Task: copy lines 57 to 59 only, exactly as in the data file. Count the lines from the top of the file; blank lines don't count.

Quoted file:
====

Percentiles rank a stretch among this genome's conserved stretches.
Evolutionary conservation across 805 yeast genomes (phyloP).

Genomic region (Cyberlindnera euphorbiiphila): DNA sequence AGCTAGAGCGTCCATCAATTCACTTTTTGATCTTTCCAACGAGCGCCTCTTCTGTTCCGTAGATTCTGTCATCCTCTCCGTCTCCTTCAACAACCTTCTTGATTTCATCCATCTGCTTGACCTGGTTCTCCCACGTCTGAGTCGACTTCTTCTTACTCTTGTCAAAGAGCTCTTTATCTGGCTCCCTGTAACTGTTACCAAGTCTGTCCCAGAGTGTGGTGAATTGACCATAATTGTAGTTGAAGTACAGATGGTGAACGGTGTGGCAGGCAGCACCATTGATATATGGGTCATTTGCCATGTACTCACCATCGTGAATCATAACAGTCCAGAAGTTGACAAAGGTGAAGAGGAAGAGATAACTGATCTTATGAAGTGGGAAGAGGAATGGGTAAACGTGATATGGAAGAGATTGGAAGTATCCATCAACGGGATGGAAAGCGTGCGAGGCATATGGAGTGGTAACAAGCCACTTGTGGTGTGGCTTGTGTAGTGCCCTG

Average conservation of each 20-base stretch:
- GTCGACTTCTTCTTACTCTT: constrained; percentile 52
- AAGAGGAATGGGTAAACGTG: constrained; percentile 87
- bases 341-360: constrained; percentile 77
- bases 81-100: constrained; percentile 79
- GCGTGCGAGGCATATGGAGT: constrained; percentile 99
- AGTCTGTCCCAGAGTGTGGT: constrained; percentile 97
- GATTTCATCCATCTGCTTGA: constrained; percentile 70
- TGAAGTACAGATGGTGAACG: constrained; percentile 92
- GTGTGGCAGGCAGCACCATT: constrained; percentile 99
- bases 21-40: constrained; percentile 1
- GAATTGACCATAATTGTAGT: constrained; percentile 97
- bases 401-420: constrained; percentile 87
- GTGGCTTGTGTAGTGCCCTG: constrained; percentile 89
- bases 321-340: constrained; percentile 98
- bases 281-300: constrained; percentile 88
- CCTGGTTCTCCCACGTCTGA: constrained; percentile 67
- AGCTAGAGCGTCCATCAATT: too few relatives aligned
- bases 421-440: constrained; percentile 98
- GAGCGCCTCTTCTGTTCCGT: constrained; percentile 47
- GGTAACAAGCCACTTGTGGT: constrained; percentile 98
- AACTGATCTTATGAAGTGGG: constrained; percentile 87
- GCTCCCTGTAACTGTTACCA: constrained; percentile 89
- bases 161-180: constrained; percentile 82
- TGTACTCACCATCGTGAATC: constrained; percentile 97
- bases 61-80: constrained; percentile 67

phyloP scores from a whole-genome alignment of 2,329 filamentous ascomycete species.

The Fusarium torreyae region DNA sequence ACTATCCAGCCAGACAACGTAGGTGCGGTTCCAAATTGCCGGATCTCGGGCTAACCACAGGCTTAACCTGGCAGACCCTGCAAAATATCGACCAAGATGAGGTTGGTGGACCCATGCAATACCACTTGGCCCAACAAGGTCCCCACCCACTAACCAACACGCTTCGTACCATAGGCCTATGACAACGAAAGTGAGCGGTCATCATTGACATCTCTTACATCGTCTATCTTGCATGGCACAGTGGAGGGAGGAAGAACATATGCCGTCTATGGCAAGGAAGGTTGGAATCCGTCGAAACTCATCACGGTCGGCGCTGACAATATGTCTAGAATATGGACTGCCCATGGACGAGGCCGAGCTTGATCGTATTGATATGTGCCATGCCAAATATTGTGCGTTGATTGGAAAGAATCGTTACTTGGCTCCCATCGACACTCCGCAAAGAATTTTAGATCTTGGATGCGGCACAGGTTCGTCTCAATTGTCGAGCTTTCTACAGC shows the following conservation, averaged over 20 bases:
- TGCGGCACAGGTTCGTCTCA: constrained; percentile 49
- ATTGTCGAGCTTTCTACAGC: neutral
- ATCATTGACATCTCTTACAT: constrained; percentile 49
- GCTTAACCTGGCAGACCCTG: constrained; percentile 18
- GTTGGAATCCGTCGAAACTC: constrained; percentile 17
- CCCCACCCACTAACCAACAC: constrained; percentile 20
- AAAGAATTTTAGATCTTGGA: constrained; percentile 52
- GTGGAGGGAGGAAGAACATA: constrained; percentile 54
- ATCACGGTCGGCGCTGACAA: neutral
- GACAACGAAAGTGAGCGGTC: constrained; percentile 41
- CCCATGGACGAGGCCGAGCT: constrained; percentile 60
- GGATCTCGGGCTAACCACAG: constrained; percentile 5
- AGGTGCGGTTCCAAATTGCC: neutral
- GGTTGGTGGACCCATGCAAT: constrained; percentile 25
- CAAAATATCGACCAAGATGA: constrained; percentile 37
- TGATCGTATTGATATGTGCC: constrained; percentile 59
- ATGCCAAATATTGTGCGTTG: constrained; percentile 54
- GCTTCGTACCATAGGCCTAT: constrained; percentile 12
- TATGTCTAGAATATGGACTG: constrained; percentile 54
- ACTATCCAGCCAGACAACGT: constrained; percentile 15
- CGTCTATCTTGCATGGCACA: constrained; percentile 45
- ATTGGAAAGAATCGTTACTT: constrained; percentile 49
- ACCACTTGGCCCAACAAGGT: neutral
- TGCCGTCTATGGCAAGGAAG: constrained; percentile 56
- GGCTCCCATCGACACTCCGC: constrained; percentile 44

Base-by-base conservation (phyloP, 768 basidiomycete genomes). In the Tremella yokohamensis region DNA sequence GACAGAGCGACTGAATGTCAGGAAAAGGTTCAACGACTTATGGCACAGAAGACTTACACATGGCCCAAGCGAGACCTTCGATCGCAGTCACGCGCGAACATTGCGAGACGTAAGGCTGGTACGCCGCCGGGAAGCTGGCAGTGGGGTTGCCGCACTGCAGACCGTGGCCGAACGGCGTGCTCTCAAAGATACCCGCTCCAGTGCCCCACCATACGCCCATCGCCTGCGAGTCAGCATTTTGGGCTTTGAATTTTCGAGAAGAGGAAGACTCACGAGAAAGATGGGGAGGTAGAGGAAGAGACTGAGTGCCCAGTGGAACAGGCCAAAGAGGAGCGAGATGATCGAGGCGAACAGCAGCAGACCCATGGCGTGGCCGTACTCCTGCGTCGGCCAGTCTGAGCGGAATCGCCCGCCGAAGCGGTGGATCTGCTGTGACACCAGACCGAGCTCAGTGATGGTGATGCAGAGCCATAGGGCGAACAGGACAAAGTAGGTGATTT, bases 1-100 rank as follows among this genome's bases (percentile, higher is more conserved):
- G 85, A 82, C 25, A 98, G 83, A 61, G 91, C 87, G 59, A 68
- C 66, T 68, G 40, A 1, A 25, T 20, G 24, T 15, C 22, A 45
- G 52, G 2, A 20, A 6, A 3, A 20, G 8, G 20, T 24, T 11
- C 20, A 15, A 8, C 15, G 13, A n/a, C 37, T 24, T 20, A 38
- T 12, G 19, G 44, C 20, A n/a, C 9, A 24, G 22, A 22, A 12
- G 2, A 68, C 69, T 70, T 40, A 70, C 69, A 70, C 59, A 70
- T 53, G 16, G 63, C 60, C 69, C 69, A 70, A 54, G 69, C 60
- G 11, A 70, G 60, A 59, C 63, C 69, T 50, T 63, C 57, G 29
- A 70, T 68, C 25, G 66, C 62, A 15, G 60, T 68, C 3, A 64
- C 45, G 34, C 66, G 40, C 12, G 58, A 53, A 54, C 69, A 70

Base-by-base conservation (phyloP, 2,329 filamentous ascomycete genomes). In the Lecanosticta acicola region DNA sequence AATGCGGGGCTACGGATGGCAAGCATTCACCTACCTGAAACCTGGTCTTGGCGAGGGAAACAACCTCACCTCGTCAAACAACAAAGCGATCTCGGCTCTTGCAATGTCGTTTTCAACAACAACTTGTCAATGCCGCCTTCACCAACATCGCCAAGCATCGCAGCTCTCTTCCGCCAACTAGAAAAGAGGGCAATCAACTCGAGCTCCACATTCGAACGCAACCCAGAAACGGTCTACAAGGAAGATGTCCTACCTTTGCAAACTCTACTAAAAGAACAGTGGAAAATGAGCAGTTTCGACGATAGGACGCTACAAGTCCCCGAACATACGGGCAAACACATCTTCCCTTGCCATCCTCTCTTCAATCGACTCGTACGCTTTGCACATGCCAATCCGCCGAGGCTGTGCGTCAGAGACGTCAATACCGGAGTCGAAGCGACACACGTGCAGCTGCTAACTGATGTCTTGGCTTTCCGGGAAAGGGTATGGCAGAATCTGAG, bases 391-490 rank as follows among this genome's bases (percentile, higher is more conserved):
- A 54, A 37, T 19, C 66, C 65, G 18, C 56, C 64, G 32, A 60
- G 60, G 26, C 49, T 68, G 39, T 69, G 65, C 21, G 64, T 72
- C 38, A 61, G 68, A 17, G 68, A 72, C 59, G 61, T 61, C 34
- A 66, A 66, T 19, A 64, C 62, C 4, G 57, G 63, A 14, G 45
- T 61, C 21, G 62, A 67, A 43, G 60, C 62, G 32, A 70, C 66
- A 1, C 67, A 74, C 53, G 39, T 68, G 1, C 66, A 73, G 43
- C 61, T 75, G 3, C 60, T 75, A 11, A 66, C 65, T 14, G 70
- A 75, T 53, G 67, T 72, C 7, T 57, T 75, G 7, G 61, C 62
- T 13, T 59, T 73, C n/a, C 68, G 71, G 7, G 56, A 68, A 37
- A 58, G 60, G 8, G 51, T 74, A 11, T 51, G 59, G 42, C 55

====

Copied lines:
Base-by-base conservation (phyloP, 768 basidiomycete genomes). In the Tremella yokohamensis region DNA sequence GACAGAGCGACTGAATGTCAGGAAAAGGTTCAACGACTTATGGCACAGAAGACTTACACATGGCCCAAGCGAGACCTTCGATCGCAGTCACGCGCGAACATTGCGAGACGTAAGGCTGGTACGCCGCCGGGAAGCTGGCAGTGGGGTTGCCGCACTGCAGACCGTGGCCGAACGGCGTGCTCTCAAAGATACCCGCTCCAGTGCCCCACCATACGCCCATCGCCTGCGAGTCAGCATTTTGGGCTTTGAATTTTCGAGAAGAGGAAGACTCACGAGAAAGATGGGGAGGTAGAGGAAGAGACTGAGTGCCCAGTGGAACAGGCCAAAGAGGAGCGAGATGATCGAGGCGAACAGCAGCAGACCCATGGCGTGGCCGTACTCCTGCGTCGGCCAGTCTGAGCGGAATCGCCCGCCGAAGCGGTGGATCTGCTGTGACACCAGACCGAGCTCAGTGATGGTGATGCAGAGCCATAGGGCGAACAGGACAAAGTAGGTGATTT, bases 1-100 rank as follows among this genome's bases (percentile, higher is more conserved):
- G 85, A 82, C 25, A 98, G 83, A 61, G 91, C 87, G 59, A 68
- C 66, T 68, G 40, A 1, A 25, T 20, G 24, T 15, C 22, A 45